There is so much wrong with this picture.
This is a teacher at Wiley Middle School. He was outside the school this morning greeting parents. As the line of cars passed slowly by the school to drop off students, he smiled at parents while enjoying a cup of coffee. His sign reminded them of his mission to inspire hope, ignite imagination, and instill a love of learning as he teaches. It’s clear he will take good care of their children. But will we take care of him?
When asked about his sign, he said he had carried it to Moral Monday and other marches in Raleigh. He had shared it on social media, but was frustrated his appeal wasn’t getting traction. The stress of the situation—working without possibility of a raise, good teachers leaving the profession—was pressing him to bring his sign directly to parents.
It’s worth noting that many Wiley families drive to the magnet school from other zones in search of just such passionate, inspiring and qualified teachers. Traveling across zones can be inconvenient—but that is the price many families feel they must pay to ensure their children receive a sound, basic education in a safe, healthy facility free of mold and other health hazards. If these basic resources aren’t available at their residential schools, these families are being potentially being denied their right to a free and appropriate public education as promised by state mandates.
There’s one other thing wrong with this picture, and it might hold clues to how we could start making things right.
Directly behind him is the proposed site for the Wiley gym addition. Wiley’s gym could be renovated and modernized in place, but a group of Reynolds High School parents and alumni have already successfully pressured the School Board into dedicating $10 million to relocating the Wiley gym in order to clear the way for a sports stadium for the high school. And now that same group is asking for another $5 million to build the stadium itself–in the front yard of Wiley.
What might happen if this teacher could convince those same families of the value and advantages of a good teacher? What if those families could apply pressure on the School Board not to clear the way for a stadium, but to raise teacher pay?
The expense of relocating the Wiley gym, even if it’s only one third of the cost of the $10 million job, could fund $10,000 bonuses for 300 teachers and Wiley could still get a completely modernized gym.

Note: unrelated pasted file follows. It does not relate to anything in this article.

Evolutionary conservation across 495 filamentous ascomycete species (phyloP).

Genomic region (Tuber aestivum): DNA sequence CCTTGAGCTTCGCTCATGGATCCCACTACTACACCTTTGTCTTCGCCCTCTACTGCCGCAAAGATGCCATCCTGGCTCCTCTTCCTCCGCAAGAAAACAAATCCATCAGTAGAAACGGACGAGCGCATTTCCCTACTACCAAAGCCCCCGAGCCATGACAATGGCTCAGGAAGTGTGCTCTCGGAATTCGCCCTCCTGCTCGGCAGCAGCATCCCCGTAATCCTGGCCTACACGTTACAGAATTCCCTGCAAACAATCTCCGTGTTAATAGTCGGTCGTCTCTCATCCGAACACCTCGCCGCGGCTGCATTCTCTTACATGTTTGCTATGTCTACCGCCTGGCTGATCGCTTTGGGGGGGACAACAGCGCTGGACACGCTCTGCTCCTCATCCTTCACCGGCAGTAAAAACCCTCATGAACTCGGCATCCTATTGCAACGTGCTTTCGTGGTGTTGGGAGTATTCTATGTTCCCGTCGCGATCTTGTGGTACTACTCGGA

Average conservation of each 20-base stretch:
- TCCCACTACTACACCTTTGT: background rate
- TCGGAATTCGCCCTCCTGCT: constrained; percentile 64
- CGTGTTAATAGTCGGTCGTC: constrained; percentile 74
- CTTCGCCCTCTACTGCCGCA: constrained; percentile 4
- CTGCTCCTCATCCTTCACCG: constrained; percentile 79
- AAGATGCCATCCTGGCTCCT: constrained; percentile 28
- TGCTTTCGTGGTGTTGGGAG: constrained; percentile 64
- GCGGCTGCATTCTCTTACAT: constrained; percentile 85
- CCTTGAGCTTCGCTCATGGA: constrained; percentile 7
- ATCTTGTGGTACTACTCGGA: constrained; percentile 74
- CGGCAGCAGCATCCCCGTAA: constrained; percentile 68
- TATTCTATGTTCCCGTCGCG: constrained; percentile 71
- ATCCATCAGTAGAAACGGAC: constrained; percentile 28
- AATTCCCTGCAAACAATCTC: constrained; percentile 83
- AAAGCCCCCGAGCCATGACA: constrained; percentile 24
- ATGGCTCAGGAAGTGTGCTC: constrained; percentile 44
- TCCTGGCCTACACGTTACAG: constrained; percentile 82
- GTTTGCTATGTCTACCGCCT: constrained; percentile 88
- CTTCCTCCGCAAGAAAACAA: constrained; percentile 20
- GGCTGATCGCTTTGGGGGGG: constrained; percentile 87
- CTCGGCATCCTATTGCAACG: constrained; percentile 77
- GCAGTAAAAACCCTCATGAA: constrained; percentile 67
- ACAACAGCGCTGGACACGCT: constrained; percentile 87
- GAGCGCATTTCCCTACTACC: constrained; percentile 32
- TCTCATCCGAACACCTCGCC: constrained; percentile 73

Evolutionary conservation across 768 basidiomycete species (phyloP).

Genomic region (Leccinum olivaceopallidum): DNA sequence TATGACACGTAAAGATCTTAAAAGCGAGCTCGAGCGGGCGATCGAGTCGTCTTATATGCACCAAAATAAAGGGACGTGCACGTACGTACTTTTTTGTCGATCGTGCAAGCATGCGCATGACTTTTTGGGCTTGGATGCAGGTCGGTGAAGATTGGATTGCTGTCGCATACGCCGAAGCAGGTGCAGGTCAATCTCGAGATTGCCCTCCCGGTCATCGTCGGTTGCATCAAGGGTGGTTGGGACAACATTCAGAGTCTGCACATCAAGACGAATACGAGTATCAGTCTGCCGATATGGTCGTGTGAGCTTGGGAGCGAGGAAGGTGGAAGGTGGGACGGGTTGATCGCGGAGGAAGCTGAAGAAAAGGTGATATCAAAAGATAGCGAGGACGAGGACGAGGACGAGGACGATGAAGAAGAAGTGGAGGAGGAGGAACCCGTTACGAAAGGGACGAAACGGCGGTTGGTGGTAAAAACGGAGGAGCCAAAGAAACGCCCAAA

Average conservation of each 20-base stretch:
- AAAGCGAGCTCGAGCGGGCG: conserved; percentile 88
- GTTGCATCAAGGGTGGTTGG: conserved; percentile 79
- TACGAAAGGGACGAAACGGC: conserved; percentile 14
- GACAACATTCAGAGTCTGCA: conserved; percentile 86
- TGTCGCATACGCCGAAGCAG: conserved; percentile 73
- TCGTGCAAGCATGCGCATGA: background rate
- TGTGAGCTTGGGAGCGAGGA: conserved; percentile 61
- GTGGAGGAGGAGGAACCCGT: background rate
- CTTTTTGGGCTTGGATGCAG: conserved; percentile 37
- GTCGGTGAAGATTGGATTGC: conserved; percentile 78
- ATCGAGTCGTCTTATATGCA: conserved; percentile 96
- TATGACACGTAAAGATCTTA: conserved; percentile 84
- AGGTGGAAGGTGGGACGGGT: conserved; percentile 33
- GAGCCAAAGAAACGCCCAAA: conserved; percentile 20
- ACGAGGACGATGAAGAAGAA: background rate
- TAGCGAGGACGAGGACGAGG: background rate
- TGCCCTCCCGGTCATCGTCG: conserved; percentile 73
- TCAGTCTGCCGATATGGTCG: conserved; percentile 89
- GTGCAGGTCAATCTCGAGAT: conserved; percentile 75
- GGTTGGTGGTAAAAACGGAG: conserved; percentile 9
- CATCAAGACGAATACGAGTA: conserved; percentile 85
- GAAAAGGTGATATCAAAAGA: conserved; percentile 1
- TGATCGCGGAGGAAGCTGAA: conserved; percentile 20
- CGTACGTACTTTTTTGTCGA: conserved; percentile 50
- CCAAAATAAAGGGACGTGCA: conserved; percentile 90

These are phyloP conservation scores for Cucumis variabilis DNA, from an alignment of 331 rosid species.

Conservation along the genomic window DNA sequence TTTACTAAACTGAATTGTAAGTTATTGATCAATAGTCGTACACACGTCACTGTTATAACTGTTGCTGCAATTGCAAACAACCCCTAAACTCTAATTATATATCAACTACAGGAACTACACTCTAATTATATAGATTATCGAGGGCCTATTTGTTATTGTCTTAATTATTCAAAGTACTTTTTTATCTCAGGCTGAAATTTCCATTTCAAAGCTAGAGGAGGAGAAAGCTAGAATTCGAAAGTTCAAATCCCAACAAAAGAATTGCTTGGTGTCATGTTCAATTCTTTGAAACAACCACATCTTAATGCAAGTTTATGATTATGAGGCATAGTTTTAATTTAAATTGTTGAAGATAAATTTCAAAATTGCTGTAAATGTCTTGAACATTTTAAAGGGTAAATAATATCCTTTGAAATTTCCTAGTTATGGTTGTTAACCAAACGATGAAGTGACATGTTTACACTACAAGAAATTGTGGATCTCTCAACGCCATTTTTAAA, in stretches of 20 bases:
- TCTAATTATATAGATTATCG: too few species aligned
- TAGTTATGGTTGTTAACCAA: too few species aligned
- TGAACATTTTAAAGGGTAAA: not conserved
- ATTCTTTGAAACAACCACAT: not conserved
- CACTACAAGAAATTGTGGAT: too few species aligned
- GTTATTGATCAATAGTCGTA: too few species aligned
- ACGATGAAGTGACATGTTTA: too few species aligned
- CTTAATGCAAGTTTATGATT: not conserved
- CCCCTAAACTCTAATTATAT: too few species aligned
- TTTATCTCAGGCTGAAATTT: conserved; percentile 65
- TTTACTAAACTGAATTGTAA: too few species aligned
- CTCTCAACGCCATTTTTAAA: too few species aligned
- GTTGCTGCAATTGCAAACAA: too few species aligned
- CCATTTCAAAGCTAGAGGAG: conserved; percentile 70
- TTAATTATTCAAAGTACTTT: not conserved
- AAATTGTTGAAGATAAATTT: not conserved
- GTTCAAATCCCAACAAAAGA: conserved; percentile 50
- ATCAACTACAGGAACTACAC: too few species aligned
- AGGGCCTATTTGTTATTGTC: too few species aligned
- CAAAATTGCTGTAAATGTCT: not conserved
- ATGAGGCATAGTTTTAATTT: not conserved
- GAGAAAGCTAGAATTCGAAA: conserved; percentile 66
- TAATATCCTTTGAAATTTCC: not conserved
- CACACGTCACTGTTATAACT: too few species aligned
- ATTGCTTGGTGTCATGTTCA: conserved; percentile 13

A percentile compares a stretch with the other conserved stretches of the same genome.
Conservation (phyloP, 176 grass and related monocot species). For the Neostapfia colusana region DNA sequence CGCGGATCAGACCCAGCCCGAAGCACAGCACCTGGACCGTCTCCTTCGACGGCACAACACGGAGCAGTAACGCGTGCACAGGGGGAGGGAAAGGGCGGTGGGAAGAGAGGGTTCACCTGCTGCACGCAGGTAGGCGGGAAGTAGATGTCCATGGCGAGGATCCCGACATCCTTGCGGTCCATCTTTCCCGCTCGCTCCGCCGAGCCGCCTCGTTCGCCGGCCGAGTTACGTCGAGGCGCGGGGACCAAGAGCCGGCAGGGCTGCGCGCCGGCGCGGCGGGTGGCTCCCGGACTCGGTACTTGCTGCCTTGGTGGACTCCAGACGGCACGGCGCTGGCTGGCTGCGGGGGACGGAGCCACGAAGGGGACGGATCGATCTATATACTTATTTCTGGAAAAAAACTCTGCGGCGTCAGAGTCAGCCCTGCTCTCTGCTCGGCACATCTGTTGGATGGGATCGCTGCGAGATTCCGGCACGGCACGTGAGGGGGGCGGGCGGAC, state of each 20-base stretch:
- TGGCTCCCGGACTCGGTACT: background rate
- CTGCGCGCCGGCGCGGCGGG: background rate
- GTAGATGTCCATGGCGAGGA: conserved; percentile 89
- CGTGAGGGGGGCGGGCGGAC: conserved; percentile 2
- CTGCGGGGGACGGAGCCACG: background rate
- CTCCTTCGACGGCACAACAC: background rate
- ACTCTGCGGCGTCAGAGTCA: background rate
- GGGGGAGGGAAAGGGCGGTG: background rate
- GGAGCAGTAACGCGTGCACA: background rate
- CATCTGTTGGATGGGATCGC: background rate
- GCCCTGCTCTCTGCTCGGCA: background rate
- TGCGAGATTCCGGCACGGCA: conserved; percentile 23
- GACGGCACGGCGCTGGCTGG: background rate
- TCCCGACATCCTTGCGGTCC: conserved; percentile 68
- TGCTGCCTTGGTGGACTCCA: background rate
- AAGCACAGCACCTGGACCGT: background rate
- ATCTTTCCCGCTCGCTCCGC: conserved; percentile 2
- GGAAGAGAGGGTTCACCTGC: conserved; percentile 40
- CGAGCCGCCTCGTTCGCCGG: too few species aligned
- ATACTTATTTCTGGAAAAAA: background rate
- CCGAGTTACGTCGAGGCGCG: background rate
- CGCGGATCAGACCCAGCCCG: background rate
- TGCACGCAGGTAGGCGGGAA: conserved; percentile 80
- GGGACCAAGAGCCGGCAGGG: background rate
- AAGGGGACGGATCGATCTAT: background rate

The funds spent on a $5 million stadium could translate to $10,000 bonuses for 500 teachers.
The proposed Reynolds stadium is a non-essential facility. The school already shares Deaton-Thomson stadium with Parkland High school. Five miles from the Reynolds gym and built for two schools, it’s the largest high school stadium in the county.
Meanwhile, Home Field Advantage, the group organizing to build the stadium, has also placed their sign by the Wiley pick-up lines and successfully appealed to families. Their campaign promises advantages for RJ Reynolds Athletics and has promoted the message that a 5-mile trip to a shared stadium deprives students of Friday nights that are the hallmark of a high school experience. Over the last seven years, the group has been able to raise about $1 million in private funds.
The group has spent $270,000 of that donated money on architectural plans for a stadium that would cost $6.5 million to build. According to WS/FCS operations staff, that’s $3 million more than a conventional high school stadium on a regular site in today’s market. This is because the site at Wiley school lies in a flood plain, requiring an additional $1.5 million for a water containment system, soil stabilization and retaining walls. Yet another $1.5 million is attributed to design enhancements and other luxury features such as artificial turf—an advantage not afforded other high schools in the county— which further complicates drainage issues at the site.
That $270,000 alone could have covered the annual salary for about five new teachers.
And so it is coming down to this—we are faced with many appeals battling for the same scarce resources. The requests are made to the same WS/FCS leadership and the same parents. If successful in persuading school leadership, they have the potential to deliver important advantages. However these two campaigns couldn’t be more different. One demands Equality, Advantage, and Pride. The other demands Equity, Compassion, and Value.
Whose sign appeals to you?